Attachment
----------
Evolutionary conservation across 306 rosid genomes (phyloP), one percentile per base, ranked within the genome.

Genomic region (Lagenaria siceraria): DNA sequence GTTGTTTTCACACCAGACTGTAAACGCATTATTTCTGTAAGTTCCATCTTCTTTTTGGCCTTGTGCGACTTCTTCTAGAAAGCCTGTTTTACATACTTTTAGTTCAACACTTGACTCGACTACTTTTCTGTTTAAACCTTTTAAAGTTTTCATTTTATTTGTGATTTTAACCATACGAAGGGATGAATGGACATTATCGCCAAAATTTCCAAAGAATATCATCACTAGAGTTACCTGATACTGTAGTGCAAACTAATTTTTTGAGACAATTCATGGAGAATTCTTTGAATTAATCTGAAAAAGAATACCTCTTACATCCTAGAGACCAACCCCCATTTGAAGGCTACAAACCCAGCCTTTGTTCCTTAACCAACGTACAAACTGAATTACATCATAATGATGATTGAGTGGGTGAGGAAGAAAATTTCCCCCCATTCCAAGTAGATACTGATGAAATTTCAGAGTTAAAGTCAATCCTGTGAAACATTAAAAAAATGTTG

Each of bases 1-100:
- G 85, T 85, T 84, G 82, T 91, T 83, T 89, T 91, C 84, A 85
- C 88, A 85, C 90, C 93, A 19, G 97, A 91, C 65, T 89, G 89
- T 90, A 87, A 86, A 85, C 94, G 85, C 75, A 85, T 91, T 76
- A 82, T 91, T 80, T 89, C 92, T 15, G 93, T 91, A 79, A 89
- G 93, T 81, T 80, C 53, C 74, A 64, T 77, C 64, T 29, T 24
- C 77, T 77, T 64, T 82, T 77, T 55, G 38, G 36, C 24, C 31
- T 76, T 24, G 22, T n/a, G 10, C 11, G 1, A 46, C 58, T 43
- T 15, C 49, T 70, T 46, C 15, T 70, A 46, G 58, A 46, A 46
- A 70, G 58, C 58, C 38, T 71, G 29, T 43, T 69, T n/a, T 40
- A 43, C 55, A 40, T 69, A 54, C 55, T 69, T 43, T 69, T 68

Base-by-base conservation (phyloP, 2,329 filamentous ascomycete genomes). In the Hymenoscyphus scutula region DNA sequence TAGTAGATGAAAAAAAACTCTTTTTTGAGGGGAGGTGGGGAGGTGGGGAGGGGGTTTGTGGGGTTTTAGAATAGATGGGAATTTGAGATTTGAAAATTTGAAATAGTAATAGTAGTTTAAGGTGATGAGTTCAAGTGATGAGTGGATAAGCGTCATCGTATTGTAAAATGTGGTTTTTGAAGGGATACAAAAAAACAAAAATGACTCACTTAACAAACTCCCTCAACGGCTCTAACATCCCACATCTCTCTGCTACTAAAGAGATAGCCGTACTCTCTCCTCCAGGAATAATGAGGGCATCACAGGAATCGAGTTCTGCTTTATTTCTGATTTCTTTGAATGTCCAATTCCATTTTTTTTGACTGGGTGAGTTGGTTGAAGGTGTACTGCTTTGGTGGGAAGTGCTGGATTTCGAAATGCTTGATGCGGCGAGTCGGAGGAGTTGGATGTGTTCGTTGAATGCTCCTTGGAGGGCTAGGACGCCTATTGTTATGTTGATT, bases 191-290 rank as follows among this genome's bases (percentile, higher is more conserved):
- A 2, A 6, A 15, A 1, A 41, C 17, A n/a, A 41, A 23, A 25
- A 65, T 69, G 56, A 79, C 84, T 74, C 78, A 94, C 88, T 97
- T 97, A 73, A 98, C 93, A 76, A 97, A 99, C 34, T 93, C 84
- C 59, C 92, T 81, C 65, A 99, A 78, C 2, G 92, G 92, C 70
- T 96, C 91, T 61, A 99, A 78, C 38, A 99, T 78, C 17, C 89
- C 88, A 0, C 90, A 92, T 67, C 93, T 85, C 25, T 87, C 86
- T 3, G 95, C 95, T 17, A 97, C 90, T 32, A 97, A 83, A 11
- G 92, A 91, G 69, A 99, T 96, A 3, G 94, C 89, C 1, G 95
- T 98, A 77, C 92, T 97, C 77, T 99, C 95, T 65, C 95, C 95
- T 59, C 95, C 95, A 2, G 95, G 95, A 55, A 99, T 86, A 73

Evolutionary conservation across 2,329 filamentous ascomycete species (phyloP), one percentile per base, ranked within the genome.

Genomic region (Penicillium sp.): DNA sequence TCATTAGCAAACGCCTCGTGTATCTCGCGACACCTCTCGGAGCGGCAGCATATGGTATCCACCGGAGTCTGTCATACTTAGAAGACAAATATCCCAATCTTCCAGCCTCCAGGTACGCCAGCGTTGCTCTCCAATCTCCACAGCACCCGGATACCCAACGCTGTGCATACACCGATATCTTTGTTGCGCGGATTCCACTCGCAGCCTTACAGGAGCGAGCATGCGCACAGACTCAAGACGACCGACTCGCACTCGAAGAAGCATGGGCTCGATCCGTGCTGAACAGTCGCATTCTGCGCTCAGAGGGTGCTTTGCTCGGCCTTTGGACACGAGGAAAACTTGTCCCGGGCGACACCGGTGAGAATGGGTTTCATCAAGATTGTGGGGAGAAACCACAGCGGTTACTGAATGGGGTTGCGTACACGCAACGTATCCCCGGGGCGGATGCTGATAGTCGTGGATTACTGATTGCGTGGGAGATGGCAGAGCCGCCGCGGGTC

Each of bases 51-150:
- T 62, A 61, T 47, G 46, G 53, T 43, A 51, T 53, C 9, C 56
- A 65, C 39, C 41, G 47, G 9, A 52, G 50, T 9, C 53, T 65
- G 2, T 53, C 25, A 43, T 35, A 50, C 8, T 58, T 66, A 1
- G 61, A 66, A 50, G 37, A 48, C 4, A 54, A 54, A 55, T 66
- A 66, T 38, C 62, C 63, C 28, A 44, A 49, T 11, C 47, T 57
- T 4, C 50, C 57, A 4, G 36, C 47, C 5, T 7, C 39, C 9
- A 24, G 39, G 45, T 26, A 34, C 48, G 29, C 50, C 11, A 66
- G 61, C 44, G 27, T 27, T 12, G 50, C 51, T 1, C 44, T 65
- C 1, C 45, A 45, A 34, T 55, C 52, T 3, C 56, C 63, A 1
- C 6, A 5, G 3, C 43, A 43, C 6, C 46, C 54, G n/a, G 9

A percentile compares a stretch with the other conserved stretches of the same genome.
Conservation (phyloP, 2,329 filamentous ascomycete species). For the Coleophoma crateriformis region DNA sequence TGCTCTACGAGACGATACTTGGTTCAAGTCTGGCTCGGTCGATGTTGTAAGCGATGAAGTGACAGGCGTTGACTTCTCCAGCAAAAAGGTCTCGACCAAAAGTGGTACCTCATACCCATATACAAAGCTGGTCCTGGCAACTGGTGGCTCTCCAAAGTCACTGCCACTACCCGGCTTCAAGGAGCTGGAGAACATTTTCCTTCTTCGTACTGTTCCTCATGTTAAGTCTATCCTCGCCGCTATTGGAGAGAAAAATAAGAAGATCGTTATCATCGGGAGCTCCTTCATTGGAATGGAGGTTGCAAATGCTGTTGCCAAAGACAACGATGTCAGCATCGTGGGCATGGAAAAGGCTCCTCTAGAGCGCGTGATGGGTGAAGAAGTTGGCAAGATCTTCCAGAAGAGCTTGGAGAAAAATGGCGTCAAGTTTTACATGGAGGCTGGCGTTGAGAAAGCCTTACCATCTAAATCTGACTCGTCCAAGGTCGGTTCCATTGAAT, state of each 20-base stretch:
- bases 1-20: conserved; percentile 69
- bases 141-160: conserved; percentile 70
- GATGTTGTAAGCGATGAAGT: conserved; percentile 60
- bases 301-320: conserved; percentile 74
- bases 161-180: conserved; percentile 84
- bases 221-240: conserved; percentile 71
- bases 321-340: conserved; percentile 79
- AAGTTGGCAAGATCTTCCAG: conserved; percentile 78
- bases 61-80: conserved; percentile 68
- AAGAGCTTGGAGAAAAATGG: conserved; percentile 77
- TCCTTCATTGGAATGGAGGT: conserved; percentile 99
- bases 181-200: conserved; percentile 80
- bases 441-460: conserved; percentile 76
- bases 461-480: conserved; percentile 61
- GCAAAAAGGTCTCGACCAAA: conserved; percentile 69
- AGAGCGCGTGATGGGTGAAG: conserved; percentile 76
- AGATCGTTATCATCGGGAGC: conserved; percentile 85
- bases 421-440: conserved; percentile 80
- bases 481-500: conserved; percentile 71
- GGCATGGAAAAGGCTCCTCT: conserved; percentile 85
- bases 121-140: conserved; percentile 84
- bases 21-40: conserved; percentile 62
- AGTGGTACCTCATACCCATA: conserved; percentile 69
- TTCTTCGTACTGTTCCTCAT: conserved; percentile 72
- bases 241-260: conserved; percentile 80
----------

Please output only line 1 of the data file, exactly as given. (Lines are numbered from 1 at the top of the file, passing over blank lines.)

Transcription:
Evolutionary conservation across 306 rosid genomes (phyloP), one percentile per base, ranked within the genome.